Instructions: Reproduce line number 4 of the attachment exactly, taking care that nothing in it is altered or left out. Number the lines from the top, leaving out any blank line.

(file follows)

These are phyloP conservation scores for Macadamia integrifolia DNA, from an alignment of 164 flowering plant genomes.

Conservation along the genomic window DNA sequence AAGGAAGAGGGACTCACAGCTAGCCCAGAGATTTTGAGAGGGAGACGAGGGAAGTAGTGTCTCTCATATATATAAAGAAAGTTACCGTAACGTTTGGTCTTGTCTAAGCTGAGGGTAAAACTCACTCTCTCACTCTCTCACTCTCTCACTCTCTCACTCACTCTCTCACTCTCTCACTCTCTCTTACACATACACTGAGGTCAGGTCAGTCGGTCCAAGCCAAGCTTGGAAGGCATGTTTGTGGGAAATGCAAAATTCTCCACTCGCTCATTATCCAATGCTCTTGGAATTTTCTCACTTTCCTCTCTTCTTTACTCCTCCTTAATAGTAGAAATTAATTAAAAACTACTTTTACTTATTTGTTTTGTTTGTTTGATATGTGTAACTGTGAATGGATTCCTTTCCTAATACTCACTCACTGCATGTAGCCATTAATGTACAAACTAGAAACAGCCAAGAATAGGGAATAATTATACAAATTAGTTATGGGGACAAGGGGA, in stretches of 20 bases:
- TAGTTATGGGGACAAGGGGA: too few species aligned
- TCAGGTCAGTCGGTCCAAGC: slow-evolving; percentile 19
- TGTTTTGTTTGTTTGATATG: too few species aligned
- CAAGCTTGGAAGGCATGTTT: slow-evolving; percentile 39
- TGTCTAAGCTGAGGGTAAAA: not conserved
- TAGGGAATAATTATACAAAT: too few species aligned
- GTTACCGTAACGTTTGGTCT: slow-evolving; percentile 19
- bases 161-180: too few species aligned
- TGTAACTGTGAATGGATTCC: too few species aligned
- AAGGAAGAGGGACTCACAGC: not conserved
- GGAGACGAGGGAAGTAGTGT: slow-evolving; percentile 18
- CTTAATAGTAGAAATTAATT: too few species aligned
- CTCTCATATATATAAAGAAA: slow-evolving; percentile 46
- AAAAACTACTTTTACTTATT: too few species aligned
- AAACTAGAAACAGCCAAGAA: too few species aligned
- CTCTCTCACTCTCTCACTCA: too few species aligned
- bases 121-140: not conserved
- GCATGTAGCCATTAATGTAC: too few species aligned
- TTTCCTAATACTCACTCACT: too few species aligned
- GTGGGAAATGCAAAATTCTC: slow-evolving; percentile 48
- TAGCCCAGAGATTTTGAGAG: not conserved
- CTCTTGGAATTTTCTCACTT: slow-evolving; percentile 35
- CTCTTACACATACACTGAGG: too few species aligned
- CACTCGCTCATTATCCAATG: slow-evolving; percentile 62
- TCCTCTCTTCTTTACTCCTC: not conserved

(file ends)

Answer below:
- TCAGGTCAGTCGGTCCAAGC: slow-evolving; percentile 19